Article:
AWESOME! Get rid of mosquitoes – LOVE this!! Cheap and EASY!
Wow – An Internet Video I Actually Learned Something Useful From!
I’m going to do this tomorrow and see if it works out here. I’m kinda looking forward to it. The horses are going to LOVE IT!
I wish there were less cat videos and more stuff online I can actually put to use.
Although I like cat videos – I HATE BUGS WORSE~
Well, hope you thought it was as cool as I did… bye now, I gotta (pinky to mouth) ..fly? muah ha ha ha ha
Mosquitoes are small, midge-like flies that constitute the family Culicidae. Females of most species are ectoparasites, whose tube-like mouthparts (called a proboscis) pierce the hosts’ skin to consume blood.
The word “mosquito” is Spanish for “little fly”.Thousands of species feed on the blood of various kinds of hosts, mainly vertebrates, including mammals, birds, reptiles, amphibians, and even some kinds of fish. Some mosquitoes also attack invertebrates, mainly other arthropods.
Though the loss of blood is seldom of any importance to the victim, the saliva of the mosquito often causes an irritating rash that is a serious nuisance. Much more serious though, are the roles of many species of mosquitoes as vectors of diseases. In passing from host to host, some transmit extremely harmful infections such as malaria, yellow fever, Chikungunya, West Nile virus, dengue fever, filariasis, Zika virus and other arboviruses, rendering it the deadliest animal family in the world.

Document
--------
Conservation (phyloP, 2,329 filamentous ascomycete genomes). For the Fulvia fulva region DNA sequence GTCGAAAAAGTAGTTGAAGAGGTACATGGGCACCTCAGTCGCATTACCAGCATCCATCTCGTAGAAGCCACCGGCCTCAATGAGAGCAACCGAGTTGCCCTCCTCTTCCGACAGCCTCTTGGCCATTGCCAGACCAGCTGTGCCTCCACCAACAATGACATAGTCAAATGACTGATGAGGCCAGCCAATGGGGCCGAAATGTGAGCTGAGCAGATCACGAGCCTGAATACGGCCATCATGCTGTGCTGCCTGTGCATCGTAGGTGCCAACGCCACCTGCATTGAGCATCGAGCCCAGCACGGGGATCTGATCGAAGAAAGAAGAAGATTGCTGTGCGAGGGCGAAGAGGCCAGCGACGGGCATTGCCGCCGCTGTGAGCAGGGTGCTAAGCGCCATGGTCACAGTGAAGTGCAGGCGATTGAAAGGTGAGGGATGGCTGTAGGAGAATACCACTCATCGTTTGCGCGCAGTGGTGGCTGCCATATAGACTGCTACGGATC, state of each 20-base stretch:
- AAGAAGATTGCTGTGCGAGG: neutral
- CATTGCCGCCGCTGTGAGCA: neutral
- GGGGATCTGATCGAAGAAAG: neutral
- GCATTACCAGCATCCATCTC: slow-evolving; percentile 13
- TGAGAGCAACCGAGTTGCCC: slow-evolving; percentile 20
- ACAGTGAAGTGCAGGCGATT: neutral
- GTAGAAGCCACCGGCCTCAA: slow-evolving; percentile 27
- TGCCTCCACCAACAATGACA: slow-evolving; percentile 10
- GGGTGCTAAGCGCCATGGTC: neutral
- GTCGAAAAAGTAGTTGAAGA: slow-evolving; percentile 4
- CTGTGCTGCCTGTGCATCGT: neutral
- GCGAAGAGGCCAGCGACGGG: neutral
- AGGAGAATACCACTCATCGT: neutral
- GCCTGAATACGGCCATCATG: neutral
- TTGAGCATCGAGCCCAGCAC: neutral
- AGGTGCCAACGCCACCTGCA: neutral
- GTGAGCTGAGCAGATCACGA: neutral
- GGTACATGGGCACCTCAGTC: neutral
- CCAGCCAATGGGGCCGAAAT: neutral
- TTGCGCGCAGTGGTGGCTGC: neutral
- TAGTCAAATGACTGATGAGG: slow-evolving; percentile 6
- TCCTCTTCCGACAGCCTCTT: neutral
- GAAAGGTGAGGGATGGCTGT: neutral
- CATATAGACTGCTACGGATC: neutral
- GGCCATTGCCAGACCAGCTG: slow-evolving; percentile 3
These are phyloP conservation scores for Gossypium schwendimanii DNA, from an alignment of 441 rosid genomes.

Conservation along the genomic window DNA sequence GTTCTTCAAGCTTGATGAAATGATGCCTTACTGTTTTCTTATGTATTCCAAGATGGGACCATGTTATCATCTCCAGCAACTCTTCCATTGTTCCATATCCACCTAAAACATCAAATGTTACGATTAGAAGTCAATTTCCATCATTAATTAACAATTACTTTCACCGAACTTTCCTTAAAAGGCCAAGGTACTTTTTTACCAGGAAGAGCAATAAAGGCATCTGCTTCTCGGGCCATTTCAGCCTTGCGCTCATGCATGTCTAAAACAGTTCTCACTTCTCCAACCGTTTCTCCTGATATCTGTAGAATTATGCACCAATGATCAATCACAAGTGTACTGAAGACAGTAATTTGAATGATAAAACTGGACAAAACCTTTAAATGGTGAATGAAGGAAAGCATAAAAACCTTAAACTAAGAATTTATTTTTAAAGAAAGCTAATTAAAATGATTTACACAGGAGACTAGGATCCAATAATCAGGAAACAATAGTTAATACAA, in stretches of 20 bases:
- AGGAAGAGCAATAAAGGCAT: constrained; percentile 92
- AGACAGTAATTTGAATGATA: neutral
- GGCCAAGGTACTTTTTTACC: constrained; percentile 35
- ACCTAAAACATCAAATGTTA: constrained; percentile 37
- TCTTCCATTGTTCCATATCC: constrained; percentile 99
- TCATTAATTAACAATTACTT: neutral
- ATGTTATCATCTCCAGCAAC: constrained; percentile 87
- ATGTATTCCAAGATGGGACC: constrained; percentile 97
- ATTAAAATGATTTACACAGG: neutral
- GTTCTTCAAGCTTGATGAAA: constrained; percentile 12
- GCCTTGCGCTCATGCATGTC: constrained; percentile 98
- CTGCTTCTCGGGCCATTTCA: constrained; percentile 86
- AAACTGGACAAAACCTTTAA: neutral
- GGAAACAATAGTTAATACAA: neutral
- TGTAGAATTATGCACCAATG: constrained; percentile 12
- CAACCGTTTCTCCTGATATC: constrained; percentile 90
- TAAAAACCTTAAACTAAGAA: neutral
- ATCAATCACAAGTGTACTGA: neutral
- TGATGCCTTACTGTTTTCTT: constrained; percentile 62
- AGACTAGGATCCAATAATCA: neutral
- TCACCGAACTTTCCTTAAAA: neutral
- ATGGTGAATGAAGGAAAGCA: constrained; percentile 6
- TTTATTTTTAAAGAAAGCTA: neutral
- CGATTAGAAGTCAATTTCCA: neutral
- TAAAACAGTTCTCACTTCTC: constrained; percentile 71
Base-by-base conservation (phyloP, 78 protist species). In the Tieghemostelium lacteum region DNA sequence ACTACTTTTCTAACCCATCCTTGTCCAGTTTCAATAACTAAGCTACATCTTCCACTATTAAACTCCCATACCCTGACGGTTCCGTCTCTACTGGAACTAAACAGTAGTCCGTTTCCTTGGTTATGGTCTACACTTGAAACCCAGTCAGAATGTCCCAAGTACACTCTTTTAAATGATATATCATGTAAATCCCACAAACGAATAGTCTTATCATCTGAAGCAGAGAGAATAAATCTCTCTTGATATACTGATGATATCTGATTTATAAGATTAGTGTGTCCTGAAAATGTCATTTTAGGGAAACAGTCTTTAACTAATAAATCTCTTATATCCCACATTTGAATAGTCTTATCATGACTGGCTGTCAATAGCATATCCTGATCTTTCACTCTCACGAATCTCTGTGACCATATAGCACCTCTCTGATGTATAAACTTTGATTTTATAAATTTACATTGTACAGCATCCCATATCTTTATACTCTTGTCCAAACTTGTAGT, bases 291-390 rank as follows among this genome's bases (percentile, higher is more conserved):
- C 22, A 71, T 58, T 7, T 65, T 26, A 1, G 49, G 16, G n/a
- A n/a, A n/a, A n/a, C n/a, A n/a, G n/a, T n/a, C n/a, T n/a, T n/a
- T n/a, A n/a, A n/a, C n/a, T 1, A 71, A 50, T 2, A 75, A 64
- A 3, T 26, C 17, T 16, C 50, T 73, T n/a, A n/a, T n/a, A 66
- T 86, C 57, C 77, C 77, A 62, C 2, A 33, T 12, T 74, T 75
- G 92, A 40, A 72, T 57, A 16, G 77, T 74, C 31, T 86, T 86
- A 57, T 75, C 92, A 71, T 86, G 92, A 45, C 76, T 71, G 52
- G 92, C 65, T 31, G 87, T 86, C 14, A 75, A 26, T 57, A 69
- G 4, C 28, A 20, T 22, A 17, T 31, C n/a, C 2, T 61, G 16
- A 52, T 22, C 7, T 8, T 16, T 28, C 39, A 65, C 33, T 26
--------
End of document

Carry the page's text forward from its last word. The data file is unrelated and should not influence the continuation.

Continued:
The oldest known mosquito with an anatomy similar to modern species was found in 79-million-year-old Canadian amber from the Cretaceous. An older sister species with more primitive features was found in Burmese amber that is 90 to 100 million years old. Two mosquito fossils have been found that show very little morphological change in modern mosquitoes against their counterpart from 46 million years ago.
These fossils are also the oldest ever found to have blood preserved within their abdomens. Despite no fossils being found earlier than the Cretaceous, recent studies suggest that the earliest divergence of mosquitoes between the lineages leading to Anophelinae and Culicinae occurred 226 million years ago.
Anopheline mosquitoes, again not necessarily in the genus Anopheles, sometimes bear pathogenic arboviruses, but it is not yet clear that they ever transmit them as effective vectors. However, all the most important vectors of human malaria are Anopheline.